Osteopathic Manipulative Treatment

Osteopathic Manipulative Treatment

Osteopathic Manipulative Treatment (OMT), as practiced by Dr. Hughes, is similar to chiropractic treatment, except that Dr. Hughes utilizes more subtle therapies to reposition the body instead of the typical, quicker motions used by most chiropractors. Most back pain originates in the muscles, ligaments, or joints of the back. Direct OMT moves the tight or painful tissues toward the area of tightness or restricted movement. Indirect OMTs move the tissue away from the area of restricted movement. The tissue is held there until the muscle relaxes. An OMT treatment session generally takes at least 25-30 minutes and is covered by most insurance plans. Dr Hughes’ practice of OMT may benefit those with conditions such as back pain, sciatica, headaches, neck injuries, muscle spasms, referred visceral pain, asthma, COPD, edema, and other physiological conditions.

Is OMT Safe?

Serious complications from osteopathy for back pain are rare. Osteopathic manipulation techniques (OMTs) occasionally result in a temporary increase in pain or soreness that usually disappears within one day. Although direct techniques are usually more effective at eliminating pain than indirect manipulations, they do have a greater potential for complications.

How It Works:

  • Stretching the muscles and supporting ligaments of the back*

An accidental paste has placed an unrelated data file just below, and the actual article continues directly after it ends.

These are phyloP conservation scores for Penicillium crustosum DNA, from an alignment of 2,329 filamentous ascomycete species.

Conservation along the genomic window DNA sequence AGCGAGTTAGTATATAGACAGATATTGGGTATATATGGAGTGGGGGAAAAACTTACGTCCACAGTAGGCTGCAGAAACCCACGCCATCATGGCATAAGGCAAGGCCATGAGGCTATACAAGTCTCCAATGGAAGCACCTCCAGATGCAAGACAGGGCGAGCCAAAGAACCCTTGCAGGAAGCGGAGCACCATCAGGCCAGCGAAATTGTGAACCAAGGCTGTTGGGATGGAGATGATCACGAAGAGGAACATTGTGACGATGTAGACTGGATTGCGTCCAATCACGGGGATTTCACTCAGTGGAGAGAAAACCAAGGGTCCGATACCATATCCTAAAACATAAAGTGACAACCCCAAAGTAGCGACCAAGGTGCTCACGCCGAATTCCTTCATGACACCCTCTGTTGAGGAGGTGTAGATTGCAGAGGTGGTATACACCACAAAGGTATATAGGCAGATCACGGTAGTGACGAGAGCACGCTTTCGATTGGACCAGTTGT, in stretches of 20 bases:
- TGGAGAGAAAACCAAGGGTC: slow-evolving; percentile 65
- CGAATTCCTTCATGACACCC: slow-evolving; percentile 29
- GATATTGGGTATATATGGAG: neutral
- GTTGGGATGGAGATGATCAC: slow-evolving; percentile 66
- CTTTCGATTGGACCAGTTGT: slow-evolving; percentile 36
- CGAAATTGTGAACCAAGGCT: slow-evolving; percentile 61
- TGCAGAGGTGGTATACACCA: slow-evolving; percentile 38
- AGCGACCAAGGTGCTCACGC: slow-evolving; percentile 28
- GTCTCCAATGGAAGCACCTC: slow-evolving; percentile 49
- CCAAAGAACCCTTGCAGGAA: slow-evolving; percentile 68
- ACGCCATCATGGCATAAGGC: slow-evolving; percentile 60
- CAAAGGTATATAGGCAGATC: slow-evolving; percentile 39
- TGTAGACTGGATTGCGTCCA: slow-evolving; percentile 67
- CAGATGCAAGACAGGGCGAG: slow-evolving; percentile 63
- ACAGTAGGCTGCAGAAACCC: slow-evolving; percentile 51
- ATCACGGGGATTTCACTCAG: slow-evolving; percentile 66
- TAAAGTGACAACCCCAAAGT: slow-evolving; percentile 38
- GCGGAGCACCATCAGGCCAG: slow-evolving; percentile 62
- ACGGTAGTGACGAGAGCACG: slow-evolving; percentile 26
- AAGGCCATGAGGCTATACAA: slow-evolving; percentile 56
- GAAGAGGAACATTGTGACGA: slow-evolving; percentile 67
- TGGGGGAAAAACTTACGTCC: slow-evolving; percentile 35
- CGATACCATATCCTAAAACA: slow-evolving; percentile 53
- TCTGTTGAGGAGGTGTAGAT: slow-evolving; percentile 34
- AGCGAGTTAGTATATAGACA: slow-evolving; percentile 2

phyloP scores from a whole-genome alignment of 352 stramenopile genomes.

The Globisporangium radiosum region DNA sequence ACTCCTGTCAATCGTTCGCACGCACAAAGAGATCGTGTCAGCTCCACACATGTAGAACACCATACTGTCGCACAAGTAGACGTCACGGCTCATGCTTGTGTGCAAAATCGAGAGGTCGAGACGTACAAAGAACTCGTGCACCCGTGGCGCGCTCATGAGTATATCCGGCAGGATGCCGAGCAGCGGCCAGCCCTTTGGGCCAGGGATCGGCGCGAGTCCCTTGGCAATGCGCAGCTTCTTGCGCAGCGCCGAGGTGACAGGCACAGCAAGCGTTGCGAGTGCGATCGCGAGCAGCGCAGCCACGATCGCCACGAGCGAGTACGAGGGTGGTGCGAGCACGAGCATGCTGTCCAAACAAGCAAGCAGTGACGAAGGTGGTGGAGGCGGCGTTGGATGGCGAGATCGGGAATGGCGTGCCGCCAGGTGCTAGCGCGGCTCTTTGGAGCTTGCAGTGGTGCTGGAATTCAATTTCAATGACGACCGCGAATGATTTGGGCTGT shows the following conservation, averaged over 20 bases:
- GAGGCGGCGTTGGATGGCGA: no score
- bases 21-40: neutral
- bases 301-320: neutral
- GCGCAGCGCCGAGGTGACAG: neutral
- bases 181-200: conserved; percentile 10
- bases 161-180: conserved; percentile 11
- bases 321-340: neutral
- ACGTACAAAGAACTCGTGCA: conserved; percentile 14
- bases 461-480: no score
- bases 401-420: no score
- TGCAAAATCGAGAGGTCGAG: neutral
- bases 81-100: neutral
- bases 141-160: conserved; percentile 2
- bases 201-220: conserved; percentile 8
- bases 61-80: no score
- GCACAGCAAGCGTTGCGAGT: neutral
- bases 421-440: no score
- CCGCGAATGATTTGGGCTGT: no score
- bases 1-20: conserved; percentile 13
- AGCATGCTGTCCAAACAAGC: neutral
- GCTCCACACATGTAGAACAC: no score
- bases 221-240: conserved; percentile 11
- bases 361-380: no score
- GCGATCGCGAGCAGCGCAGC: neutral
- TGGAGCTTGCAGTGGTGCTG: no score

• Relaxing muscle spasms*
  • Restoring normal mechanics to the vertebrae of the back*
  • Promoting free movement of the musculo-skeletal system*
  • Improving blood flow and drainage*
  • Reducing bulging discs–the elastic structures between the vertebrae—and correcting the internal displacement of disc fragments*
  • Freeing adhesion around a prolapsed disk*
  • Inhibiting transmission of nerve impulses*

*Results may vary; no guarantee of specific results

OMT should not be used on patients with:

  • Broken or dislocated bones
  • Damaged ligaments
  • Bone or joint infection
  • Spinal fusion
  • Bone cancer
  • Osteoporosis
Osteopathy is usually not recommended for patients who have undergone recent joint surgery or are taking blood-thinning medications such as aspirin or warfarin (Coumadin).

References

Andersson, G., Lucente, T., Davis, A., Kappler, R., Lipton, J., & Leurgans, S. (1999). A Comparison of Osteopathic Spinal Manipulation with Standard Care for Patients with Low Back Pain. The New England Journal of Medicine, 341, 1426-1431.